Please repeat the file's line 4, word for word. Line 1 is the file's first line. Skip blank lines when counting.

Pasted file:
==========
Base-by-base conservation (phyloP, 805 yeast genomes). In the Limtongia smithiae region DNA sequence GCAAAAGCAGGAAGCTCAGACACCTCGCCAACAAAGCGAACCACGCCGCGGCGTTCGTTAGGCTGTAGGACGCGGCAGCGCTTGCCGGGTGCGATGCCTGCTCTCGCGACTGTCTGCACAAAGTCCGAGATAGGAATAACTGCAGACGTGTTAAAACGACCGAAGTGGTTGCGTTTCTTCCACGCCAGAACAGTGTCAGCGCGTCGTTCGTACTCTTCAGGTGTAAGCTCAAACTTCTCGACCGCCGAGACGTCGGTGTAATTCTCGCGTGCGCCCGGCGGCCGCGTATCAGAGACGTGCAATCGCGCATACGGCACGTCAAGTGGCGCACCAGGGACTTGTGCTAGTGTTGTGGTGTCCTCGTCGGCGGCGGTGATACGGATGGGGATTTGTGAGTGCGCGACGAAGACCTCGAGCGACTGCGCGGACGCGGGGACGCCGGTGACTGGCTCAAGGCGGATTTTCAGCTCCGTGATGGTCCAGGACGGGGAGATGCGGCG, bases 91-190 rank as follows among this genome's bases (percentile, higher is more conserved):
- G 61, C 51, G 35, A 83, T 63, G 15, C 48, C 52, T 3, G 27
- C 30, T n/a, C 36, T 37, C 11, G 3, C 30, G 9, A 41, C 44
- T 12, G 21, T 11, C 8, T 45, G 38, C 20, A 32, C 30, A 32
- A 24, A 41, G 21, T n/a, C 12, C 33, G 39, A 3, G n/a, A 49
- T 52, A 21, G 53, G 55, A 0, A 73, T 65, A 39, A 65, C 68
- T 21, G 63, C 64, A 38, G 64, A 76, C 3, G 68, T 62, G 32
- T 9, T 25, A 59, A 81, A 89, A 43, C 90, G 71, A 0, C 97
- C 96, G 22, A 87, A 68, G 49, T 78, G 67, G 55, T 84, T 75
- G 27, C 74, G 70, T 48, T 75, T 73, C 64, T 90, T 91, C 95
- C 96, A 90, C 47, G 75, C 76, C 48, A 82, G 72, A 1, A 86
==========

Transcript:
- T 12, G 21, T 11, C 8, T 45, G 38, C 20, A 32, C 30, A 32